And if your child does come home from daycare with a diaper on (as Matthew did a few times), take it off immediately. Tell your child that they are big now, no longer need diapers, and will do a great job on the potty. Don’t allow them to think there is any other option besides doing it right!
Helpful Tip #7: Above all, trust your child, and let them know that you believe they can do this!
Having faith in your child and truly believing that they can succeed at this is one of the biggest parts – and this takes more work on your part that your child’s. If your child picks up on doubt and frustration on your end, it’s likely they will think they cannot succeed, and they won’t try as hard for you. But if you show them you believe in them and really cheer them on, you’ll be amazed at what this small person is capable of.
And as your child starts to prove their ability with the toilet, give them more trust, and don’t second guess them. It’s hard, and I had a very difficult time with this, but eventually I just had to trust that Matthew got it. If I asked him if he had to use the bathroom, and he said no, I had to trust he was learning his body and telling me the truth – and then I had to let it go! And 90% of the time he was correct. Accidents will still happen (they are still children after all, and learning a big new skill), but if you demonstrate patience and faith in their ability, those accidents will become few and far between.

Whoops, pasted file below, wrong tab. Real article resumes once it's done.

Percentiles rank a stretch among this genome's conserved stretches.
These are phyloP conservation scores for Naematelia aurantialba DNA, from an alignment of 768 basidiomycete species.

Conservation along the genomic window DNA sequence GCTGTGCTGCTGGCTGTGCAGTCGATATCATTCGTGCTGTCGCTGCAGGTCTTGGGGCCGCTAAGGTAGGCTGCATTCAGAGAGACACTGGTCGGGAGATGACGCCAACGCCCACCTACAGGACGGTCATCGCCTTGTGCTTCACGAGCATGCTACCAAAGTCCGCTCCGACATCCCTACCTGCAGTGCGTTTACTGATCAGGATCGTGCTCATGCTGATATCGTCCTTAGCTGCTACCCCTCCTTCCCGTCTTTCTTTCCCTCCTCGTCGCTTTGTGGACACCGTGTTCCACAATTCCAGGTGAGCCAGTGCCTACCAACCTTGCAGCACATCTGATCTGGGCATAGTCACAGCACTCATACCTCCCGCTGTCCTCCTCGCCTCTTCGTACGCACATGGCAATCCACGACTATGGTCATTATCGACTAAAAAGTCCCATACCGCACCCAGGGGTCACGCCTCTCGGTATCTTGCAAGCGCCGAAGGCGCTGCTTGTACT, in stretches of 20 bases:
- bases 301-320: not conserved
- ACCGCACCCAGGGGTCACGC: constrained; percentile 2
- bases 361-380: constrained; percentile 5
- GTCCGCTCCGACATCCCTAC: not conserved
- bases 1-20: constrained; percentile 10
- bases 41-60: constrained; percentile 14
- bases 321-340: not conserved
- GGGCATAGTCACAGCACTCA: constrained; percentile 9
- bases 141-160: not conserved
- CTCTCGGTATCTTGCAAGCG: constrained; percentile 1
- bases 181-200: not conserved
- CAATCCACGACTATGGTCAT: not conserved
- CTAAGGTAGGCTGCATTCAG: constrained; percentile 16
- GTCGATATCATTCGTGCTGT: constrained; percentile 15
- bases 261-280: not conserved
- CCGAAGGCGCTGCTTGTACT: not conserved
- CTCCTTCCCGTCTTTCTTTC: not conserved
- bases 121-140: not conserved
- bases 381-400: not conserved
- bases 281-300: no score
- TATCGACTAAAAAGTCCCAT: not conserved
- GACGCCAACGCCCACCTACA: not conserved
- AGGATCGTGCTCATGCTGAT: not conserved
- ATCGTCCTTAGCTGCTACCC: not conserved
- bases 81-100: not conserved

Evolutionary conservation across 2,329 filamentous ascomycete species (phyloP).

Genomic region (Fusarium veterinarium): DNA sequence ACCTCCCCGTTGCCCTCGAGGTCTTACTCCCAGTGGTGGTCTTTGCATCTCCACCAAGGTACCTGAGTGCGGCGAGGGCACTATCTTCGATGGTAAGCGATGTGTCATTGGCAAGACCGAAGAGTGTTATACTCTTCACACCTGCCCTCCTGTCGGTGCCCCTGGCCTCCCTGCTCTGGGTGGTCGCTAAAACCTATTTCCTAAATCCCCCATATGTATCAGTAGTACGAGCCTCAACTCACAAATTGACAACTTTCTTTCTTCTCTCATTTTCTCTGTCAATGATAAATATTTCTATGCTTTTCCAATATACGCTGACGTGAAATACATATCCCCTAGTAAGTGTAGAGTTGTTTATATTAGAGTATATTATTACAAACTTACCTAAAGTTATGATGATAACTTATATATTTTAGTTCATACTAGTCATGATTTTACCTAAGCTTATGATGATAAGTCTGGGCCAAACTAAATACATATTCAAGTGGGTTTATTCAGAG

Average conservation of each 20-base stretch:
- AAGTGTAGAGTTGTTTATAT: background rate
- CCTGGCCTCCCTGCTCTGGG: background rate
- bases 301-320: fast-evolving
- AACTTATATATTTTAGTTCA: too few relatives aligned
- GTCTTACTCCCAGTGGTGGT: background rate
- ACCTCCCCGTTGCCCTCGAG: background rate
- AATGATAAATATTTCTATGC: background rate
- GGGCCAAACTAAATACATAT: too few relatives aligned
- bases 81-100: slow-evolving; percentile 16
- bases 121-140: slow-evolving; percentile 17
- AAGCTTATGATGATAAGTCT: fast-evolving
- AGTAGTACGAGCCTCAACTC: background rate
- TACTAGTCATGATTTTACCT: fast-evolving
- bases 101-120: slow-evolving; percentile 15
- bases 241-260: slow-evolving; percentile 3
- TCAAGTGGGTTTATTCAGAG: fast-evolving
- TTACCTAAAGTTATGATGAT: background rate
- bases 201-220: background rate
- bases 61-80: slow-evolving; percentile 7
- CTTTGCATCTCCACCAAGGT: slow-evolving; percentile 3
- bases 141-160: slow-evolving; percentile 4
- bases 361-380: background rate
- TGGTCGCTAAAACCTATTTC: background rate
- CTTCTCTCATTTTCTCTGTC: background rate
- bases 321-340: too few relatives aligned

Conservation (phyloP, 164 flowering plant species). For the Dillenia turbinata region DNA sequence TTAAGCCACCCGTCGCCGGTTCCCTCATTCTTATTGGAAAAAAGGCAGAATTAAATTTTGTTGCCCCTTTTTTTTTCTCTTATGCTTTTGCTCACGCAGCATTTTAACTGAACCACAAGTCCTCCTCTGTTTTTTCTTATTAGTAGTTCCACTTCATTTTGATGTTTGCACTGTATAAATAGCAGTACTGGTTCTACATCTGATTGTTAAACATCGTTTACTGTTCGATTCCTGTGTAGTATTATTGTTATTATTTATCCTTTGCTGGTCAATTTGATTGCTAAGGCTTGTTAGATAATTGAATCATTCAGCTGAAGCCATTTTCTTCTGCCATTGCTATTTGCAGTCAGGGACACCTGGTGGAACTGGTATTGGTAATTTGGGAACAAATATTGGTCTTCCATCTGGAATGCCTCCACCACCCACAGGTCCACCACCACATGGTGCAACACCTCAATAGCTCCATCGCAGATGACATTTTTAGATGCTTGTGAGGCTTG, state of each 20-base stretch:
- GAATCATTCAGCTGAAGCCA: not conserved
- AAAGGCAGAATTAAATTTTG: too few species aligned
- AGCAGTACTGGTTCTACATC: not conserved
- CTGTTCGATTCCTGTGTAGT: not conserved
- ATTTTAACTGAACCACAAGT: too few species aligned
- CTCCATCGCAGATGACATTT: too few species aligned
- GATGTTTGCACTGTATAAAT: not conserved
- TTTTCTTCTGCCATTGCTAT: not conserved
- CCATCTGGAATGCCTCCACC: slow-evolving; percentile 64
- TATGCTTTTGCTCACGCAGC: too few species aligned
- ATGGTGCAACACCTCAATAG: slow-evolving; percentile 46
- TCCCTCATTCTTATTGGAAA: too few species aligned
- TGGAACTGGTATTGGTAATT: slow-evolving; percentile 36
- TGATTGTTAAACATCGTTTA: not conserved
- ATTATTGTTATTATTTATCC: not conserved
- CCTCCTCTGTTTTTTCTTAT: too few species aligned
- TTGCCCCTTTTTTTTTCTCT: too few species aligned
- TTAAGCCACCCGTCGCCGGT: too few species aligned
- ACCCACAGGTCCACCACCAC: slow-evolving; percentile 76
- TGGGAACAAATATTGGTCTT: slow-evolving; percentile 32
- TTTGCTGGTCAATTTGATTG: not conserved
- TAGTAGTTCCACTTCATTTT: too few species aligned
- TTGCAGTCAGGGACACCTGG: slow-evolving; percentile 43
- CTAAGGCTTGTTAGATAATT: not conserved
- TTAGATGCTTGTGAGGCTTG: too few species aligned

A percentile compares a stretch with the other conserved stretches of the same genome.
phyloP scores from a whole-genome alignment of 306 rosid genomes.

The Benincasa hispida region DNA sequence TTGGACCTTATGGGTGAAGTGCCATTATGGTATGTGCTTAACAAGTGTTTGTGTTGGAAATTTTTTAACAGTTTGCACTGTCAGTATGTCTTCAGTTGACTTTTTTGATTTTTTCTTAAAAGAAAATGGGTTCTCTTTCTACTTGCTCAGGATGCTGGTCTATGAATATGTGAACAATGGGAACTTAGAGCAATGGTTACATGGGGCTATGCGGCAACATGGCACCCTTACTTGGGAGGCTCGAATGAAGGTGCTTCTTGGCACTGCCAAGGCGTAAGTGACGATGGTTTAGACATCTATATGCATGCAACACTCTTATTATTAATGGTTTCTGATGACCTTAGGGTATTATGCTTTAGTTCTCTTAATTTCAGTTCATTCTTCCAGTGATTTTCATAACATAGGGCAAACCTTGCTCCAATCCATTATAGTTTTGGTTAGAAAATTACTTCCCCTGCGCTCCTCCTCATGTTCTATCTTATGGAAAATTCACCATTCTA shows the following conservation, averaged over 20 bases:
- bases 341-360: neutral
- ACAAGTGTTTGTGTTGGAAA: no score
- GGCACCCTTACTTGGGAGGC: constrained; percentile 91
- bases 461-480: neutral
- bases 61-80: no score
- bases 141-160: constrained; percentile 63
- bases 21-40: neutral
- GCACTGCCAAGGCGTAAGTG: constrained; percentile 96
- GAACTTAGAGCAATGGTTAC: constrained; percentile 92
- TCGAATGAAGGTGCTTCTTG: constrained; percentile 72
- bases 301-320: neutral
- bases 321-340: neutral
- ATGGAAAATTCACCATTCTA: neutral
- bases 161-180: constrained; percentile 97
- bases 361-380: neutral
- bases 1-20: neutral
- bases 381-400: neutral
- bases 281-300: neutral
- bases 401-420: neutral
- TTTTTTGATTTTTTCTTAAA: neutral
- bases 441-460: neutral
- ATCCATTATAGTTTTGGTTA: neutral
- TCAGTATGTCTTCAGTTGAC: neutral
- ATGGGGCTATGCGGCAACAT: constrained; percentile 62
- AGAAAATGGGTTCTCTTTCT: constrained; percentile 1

I distinctly remember reading this line from the book – “There will come a time when you no longer think about poop all day long.” I laughed as I read the line before potty training started. As I was in the early training phases, I realized that it wasn’t as funny as it seemed – I really did think about poop (and pee) constantly! But as with everything we teach our children – eating, getting dressed, picking up their toys, etc. – it does get better, and eventually you can go back to life without the constant underlying thought of poop!
It happened for us, and I know it can for you as well!
All the best,
P.S. Part 3 of this series won’t be released for a while – Emma is currently only 7 months old, and I plan to potty train her somewhere around 2 or 2.5 years of age. At that time we will see how well this works with her personality!